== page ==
New car sales down 2% as Hyundai holds its lead
39,019 new cars sold in January as motor industry warns of bumpy year ahead
Hyundai was the best-selling new car brand in January, ahead of rivals Toyota, Ford and VW, while Mercedes-Benz pulled ahead of Audi and BMW in the luxury car bracket. Photograph: SeongJoon Cho/Bloomberg
Some 39,019 new 171-registered cars were sold in January, down 1.77 per cent from 39,722 for the same month last year.
Hyundai was the bestselling brand with 4,598, followed by Toyota on 4,474 and Ford on 4,381. Volkswagen finished fourth with 3,745. The Hyundai Tucson remains the bestselling car in Ireland, with 1,899 registrations, ahead of the Ford Focus with 1,550 and the Ford Fiesta with 1,421. The SUV crossover segment is now the biggest-selling format on the market, according to the latest figures from the Society of the Irish Motor Industry (SIMI).
There was a surprising amount of activity in the last day of trading, with an estimated 5,000 new cars registered on Tuesday.
Amid increasing concern over diesel emissions, petrol cars are making a comeback. While diesel still makes up the majority of new cars – 25,550 registrations – that’s down 7.16 per cent on last year. Petrol sales, meanwhile, rose 3.7 per cent to 11,911.
There has been a rise in electric car sales as well, with 168 registrations last month compared to just 49 in the same period last year. The surge in hybrid sales continued, with 1,390 registrations compared to 662 in January 2016.
Mercedes out in front
At the premium end of the market Mercedes-Benz has taken the lead for the first time in several years, with 1,550 registrations, ahead of Audi with 1,309. Both were significantly ahead of BMW on 740, but the Bavarian brand is still awaiting deliveries of its new 5-Series model, which would impact on sales volumes.
The best-selling premium car was the new Mercedes-Benz E-Class, with 608 registrations.
In the commercial vehicle market – a bellwether for economic activity – 6,394 new vehicles have been registered, down 2.46 per cent on January 2016. Along with general economic uncertainty, new Euro-6 emissions regulations, which came into force last September, have pushed up prices of commercial vehicles by up to 8 per cent.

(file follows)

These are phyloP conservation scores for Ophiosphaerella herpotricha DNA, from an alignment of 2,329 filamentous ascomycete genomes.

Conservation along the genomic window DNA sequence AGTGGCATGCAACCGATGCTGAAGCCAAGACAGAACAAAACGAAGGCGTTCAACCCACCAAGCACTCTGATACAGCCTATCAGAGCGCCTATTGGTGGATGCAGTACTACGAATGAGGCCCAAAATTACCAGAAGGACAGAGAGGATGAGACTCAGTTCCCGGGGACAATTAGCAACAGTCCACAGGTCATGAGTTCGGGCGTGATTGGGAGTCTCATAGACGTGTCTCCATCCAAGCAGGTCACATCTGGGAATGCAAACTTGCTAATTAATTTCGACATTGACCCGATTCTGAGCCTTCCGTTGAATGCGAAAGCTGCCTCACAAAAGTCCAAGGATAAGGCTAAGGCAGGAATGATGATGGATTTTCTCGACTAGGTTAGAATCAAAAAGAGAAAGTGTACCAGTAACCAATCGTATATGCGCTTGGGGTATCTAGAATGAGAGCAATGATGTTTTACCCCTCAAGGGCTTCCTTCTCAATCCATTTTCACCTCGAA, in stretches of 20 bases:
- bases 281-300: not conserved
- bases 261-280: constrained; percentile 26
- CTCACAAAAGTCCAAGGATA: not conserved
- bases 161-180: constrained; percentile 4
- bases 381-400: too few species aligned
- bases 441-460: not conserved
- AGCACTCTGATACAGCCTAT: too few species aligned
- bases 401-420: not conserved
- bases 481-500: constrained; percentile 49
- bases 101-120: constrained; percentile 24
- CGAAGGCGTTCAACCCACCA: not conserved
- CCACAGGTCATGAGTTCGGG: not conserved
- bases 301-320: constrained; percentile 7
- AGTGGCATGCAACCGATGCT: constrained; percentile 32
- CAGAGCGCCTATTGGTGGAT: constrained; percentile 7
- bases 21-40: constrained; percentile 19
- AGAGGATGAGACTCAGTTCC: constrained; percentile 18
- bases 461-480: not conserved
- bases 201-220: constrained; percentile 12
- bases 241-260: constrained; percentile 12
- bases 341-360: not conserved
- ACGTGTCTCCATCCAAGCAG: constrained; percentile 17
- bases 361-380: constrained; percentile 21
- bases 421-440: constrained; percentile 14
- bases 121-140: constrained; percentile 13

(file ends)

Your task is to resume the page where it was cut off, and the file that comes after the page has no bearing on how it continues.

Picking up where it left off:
Speaking at the presentation of SIMI’s Motor Industry Review of 2016 and outlook for 2017, economist Jim Power emphasised that Brexit is by far the biggest challenge to the motor market for the years ahead. “Hard Brexit is most likely and we have to deal with that.”
If no trade deal is agreed and World Trade Organisation rules are applied, cars imported from the UK will incur a 10 per cent charge.
He predicted 142,000 new car registrations for 2017, a fall of 3 per cent on last year. However, he cautioned, “this is definitely the most uncertain period in the last five years.”
The report shows the motor sector continued to generate strong returns for the Exchequer in 2016, with €1.5 billion paid in total Vehicle Registration Tax (VRT) and VAT from new and used car sales, a 26.8 per cent increase on the previous year. That is before the tax income on fuel and motor tax.
SIMI president Alan Greene said: “The motor industry continues to be a strong contributor to employment, with 40,800 people employed throughout Ireland. Last year our industry contributed €1.5 billion to the Exchequer in car sales alone. 2017 was always going to be a more cautious year for businesses, right across the economy, but we have seen a steady start in January and hopefully we are on track for another good year and continuation of a stable market during the rest of the year.”
The report, sponsored by DoneDeal, also said the website had recorded a 9.3 per cent increase in its motoring advertising last year.